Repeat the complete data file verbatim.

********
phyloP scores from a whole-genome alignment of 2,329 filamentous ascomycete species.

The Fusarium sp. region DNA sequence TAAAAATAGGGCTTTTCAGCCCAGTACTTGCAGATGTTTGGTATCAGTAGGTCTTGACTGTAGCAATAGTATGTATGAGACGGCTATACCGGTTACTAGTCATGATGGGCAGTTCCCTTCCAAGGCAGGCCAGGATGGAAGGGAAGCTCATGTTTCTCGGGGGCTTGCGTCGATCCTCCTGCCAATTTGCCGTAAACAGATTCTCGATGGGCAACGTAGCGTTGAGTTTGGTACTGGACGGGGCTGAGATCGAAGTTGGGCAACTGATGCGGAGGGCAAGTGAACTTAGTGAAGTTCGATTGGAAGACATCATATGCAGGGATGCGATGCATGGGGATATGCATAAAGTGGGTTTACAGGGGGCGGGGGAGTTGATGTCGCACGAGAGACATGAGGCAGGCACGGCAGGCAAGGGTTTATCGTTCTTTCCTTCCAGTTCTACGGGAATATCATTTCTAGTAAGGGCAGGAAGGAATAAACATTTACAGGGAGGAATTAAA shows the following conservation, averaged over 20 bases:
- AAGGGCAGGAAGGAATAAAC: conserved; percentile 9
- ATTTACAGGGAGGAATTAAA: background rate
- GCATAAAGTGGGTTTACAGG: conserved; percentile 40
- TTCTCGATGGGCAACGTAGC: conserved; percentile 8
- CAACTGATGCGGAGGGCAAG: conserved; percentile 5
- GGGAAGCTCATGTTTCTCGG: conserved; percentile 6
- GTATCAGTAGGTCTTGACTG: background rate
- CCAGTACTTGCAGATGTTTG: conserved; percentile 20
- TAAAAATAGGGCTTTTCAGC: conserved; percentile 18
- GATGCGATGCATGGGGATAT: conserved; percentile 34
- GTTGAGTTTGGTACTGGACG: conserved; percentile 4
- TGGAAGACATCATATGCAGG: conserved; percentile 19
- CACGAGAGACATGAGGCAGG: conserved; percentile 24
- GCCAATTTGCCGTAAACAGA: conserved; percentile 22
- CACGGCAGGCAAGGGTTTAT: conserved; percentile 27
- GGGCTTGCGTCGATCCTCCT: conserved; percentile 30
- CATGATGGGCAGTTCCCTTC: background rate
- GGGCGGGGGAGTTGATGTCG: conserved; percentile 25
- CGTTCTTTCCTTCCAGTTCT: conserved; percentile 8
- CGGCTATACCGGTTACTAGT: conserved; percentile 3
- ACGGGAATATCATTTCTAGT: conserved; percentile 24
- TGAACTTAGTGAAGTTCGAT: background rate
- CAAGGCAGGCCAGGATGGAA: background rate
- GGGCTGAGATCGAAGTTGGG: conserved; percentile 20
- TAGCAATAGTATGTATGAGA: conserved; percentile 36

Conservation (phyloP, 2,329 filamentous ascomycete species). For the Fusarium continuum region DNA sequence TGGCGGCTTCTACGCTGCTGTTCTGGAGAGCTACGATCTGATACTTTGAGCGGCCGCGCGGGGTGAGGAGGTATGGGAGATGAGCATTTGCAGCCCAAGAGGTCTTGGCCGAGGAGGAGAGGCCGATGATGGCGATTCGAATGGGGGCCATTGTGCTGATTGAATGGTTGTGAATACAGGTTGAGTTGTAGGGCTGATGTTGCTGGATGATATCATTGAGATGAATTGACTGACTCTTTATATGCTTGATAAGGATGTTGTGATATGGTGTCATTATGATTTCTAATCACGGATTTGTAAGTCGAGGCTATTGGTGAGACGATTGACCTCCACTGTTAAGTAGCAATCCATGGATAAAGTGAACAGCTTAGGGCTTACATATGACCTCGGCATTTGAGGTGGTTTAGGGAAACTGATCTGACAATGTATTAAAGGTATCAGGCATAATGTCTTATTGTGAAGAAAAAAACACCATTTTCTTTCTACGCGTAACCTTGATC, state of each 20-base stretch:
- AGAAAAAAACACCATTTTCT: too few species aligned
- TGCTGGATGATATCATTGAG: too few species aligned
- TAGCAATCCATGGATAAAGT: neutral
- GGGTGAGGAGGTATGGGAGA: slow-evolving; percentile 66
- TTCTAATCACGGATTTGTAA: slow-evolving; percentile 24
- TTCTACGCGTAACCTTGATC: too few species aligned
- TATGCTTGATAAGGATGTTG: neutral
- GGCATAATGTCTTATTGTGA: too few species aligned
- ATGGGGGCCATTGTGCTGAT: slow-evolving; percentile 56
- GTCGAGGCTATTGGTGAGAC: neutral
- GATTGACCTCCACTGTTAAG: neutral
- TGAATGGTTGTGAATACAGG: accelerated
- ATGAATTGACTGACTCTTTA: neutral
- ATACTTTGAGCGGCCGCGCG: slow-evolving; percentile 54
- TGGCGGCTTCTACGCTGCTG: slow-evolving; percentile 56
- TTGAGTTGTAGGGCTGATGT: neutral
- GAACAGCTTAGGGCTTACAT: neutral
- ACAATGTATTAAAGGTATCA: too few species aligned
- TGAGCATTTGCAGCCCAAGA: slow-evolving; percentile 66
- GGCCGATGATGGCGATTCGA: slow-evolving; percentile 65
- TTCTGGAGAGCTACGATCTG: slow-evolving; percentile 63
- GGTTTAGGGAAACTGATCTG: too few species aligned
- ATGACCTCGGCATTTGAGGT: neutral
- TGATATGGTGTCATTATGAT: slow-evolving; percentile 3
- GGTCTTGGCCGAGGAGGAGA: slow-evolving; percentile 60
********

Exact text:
phyloP scores from a whole-genome alignment of 2,329 filamentous ascomycete species.

The Fusarium sp. region DNA sequence TAAAAATAGGGCTTTTCAGCCCAGTACTTGCAGATGTTTGGTATCAGTAGGTCTTGACTGTAGCAATAGTATGTATGAGACGGCTATACCGGTTACTAGTCATGATGGGCAGTTCCCTTCCAAGGCAGGCCAGGATGGAAGGGAAGCTCATGTTTCTCGGGGGCTTGCGTCGATCCTCCTGCCAATTTGCCGTAAACAGATTCTCGATGGGCAACGTAGCGTTGAGTTTGGTACTGGACGGGGCTGAGATCGAAGTTGGGCAACTGATGCGGAGGGCAAGTGAACTTAGTGAAGTTCGATTGGAAGACATCATATGCAGGGATGCGATGCATGGGGATATGCATAAAGTGGGTTTACAGGGGGCGGGGGAGTTGATGTCGCACGAGAGACATGAGGCAGGCACGGCAGGCAAGGGTTTATCGTTCTTTCCTTCCAGTTCTACGGGAATATCATTTCTAGTAAGGGCAGGAAGGAATAAACATTTACAGGGAGGAATTAAA shows the following conservation, averaged over 20 bases:
- AAGGGCAGGAAGGAATAAAC: conserved; percentile 9
- ATTTACAGGGAGGAATTAAA: background rate
- GCATAAAGTGGGTTTACAGG: conserved; percentile 40
- TTCTCGATGGGCAACGTAGC: conserved; percentile 8
- CAACTGATGCGGAGGGCAAG: conserved; percentile 5
- GGGAAGCTCATGTTTCTCGG: conserved; percentile 6
- GTATCAGTAGGTCTTGACTG: background rate
- CCAGTACTTGCAGATGTTTG: conserved; percentile 20
- TAAAAATAGGGCTTTTCAGC: conserved; percentile 18
- GATGCGATGCATGGGGATAT: conserved; percentile 34
- GTTGAGTTTGGTACTGGACG: conserved; percentile 4
- TGGAAGACATCATATGCAGG: conserved; percentile 19
- CACGAGAGACATGAGGCAGG: conserved; percentile 24
- GCCAATTTGCCGTAAACAGA: conserved; percentile 22
- CACGGCAGGCAAGGGTTTAT: conserved; percentile 27
- GGGCTTGCGTCGATCCTCCT: conserved; percentile 30
- CATGATGGGCAGTTCCCTTC: background rate
- GGGCGGGGGAGTTGATGTCG: conserved; percentile 25
- CGTTCTTTCCTTCCAGTTCT: conserved; percentile 8
- CGGCTATACCGGTTACTAGT: conserved; percentile 3
- ACGGGAATATCATTTCTAGT: conserved; percentile 24
- TGAACTTAGTGAAGTTCGAT: background rate
- CAAGGCAGGCCAGGATGGAA: background rate
- GGGCTGAGATCGAAGTTGGG: conserved; percentile 20
- TAGCAATAGTATGTATGAGA: conserved; percentile 36

Conservation (phyloP, 2,329 filamentous ascomycete species). For the Fusarium continuum region DNA sequence TGGCGGCTTCTACGCTGCTGTTCTGGAGAGCTACGATCTGATACTTTGAGCGGCCGCGCGGGGTGAGGAGGTATGGGAGATGAGCATTTGCAGCCCAAGAGGTCTTGGCCGAGGAGGAGAGGCCGATGATGGCGATTCGAATGGGGGCCATTGTGCTGATTGAATGGTTGTGAATACAGGTTGAGTTGTAGGGCTGATGTTGCTGGATGATATCATTGAGATGAATTGACTGACTCTTTATATGCTTGATAAGGATGTTGTGATATGGTGTCATTATGATTTCTAATCACGGATTTGTAAGTCGAGGCTATTGGTGAGACGATTGACCTCCACTGTTAAGTAGCAATCCATGGATAAAGTGAACAGCTTAGGGCTTACATATGACCTCGGCATTTGAGGTGGTTTAGGGAAACTGATCTGACAATGTATTAAAGGTATCAGGCATAATGTCTTATTGTGAAGAAAAAAACACCATTTTCTTTCTACGCGTAACCTTGATC, state of each 20-base stretch:
- AGAAAAAAACACCATTTTCT: too few species aligned
- TGCTGGATGATATCATTGAG: too few species aligned
- TAGCAATCCATGGATAAAGT: neutral
- GGGTGAGGAGGTATGGGAGA: slow-evolving; percentile 66
- TTCTAATCACGGATTTGTAA: slow-evolving; percentile 24
- TTCTACGCGTAACCTTGATC: too few species aligned
- TATGCTTGATAAGGATGTTG: neutral
- GGCATAATGTCTTATTGTGA: too few species aligned
- ATGGGGGCCATTGTGCTGAT: slow-evolving; percentile 56
- GTCGAGGCTATTGGTGAGAC: neutral
- GATTGACCTCCACTGTTAAG: neutral
- TGAATGGTTGTGAATACAGG: accelerated
- ATGAATTGACTGACTCTTTA: neutral
- ATACTTTGAGCGGCCGCGCG: slow-evolving; percentile 54
- TGGCGGCTTCTACGCTGCTG: slow-evolving; percentile 56
- TTGAGTTGTAGGGCTGATGT: neutral
- GAACAGCTTAGGGCTTACAT: neutral
- ACAATGTATTAAAGGTATCA: too few species aligned
- TGAGCATTTGCAGCCCAAGA: slow-evolving; percentile 66
- GGCCGATGATGGCGATTCGA: slow-evolving; percentile 65
- TTCTGGAGAGCTACGATCTG: slow-evolving; percentile 63
- GGTTTAGGGAAACTGATCTG: too few species aligned
- ATGACCTCGGCATTTGAGGT: neutral
- TGATATGGTGTCATTATGAT: slow-evolving; percentile 3
- GGTCTTGGCCGAGGAGGAGA: slow-evolving; percentile 60